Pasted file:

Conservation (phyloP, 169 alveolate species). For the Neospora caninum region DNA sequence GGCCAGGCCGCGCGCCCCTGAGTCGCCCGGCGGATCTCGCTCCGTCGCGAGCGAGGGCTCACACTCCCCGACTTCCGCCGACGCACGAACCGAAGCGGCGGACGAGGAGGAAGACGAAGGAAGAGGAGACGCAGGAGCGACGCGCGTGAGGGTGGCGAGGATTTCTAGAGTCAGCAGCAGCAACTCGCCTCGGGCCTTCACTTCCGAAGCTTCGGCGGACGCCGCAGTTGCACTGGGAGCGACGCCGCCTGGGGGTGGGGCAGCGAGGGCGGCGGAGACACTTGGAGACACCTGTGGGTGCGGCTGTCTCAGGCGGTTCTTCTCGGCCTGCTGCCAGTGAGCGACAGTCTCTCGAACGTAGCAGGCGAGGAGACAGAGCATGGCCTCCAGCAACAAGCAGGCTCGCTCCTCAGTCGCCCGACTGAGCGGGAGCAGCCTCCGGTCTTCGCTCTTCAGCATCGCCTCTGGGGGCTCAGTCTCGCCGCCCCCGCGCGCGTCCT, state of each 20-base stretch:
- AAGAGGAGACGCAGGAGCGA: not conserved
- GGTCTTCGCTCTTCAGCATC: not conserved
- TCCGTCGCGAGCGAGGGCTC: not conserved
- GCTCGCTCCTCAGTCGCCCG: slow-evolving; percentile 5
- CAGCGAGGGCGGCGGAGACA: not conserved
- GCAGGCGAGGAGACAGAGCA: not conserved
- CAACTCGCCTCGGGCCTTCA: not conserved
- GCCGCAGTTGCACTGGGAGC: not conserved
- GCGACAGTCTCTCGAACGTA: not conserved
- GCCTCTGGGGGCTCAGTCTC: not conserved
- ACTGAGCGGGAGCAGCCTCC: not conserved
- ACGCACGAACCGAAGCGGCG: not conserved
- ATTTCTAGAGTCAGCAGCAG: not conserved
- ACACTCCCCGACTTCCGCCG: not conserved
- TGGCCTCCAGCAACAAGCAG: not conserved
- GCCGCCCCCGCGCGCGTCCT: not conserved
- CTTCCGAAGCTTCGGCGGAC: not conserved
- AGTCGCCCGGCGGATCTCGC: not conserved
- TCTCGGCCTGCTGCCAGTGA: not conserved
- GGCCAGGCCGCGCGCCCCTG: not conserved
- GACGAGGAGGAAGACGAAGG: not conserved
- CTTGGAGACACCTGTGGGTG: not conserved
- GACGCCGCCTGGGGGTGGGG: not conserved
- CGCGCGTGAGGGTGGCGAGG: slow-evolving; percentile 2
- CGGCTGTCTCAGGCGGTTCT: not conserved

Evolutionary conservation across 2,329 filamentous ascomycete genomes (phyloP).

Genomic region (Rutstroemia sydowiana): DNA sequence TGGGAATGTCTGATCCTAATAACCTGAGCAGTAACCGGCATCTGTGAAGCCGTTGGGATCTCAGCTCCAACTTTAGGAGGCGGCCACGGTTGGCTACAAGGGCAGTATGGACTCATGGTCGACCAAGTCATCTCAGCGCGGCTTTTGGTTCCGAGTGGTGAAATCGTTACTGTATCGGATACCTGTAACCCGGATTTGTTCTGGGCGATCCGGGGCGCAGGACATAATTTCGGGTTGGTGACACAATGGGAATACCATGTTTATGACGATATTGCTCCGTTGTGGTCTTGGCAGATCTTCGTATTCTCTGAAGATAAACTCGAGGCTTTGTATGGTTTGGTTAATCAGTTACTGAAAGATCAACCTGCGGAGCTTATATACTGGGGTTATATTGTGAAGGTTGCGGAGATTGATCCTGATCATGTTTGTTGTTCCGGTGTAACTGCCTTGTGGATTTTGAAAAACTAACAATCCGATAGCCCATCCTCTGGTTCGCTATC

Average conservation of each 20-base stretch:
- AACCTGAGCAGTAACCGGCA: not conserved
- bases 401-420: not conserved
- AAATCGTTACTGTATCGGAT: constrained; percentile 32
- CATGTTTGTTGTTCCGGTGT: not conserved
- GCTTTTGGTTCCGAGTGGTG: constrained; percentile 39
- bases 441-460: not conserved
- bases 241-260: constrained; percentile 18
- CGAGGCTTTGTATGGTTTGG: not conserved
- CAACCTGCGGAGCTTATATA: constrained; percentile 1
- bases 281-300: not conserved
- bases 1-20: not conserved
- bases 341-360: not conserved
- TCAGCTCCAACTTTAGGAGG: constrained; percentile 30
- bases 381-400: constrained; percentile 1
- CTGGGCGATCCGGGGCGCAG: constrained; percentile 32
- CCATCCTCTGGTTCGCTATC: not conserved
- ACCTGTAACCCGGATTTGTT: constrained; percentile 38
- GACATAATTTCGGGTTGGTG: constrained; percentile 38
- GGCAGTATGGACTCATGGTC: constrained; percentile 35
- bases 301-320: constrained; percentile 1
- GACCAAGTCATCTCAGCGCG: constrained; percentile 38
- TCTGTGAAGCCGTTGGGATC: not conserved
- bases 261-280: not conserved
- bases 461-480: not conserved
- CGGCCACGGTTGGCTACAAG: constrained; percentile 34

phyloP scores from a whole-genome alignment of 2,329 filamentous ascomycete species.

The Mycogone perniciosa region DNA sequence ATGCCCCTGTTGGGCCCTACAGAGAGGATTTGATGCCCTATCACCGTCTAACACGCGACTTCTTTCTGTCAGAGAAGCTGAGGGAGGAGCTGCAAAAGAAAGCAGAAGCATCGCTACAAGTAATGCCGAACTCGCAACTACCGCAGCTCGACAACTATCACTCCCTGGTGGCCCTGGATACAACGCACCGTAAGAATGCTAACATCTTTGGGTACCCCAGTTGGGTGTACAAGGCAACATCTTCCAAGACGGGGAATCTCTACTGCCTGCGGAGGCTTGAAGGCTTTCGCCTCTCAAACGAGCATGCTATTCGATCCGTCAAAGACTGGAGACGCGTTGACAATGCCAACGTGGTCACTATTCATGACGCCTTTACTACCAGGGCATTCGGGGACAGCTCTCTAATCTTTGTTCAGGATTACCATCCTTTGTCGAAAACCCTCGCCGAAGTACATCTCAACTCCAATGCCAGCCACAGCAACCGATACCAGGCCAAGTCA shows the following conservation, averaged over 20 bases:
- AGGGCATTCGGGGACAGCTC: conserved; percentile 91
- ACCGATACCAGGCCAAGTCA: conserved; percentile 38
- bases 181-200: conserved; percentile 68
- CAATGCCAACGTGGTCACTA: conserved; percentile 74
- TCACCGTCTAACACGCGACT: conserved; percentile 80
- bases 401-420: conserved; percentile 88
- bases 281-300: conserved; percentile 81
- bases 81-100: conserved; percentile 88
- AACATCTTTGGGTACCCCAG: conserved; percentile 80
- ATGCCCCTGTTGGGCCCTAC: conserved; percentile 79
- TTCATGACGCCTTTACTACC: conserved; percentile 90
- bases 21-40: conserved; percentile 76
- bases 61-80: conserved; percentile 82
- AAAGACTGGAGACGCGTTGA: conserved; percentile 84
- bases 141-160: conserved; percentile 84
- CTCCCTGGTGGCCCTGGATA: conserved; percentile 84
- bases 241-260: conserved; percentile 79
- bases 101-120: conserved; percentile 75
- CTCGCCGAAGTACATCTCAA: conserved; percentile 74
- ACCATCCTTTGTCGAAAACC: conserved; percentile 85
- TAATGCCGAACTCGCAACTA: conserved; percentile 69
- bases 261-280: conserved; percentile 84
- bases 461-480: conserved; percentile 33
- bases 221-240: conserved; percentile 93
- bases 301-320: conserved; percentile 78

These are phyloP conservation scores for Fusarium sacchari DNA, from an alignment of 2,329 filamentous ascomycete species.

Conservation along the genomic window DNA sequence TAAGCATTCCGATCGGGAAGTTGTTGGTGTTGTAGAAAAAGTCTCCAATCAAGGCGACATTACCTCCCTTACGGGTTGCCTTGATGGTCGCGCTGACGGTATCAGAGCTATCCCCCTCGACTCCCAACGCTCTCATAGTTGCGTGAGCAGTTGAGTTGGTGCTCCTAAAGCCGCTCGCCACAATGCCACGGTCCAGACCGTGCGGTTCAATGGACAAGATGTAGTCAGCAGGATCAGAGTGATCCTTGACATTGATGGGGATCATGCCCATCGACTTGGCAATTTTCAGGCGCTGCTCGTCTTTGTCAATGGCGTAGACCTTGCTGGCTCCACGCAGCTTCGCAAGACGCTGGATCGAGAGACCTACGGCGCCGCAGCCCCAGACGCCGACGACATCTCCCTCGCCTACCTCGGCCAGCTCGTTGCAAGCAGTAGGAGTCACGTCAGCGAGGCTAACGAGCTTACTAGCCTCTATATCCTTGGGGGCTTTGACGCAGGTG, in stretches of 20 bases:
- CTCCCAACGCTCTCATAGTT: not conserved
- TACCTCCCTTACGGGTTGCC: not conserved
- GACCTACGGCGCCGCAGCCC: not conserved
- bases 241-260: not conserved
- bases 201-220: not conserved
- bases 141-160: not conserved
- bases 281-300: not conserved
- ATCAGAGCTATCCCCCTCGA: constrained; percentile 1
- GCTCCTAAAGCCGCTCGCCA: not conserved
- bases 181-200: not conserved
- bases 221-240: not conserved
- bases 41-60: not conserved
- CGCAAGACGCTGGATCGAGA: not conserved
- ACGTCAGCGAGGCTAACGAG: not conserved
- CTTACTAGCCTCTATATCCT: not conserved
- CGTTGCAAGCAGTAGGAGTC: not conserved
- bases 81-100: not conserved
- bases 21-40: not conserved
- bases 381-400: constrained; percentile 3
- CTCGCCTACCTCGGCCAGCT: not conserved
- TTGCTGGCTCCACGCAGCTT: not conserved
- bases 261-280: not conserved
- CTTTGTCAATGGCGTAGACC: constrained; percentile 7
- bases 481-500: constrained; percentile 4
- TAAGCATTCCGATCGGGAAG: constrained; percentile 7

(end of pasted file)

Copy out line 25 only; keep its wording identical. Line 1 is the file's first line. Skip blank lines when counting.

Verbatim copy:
- CGCGCGTGAGGGTGGCGAGG: slow-evolving; percentile 2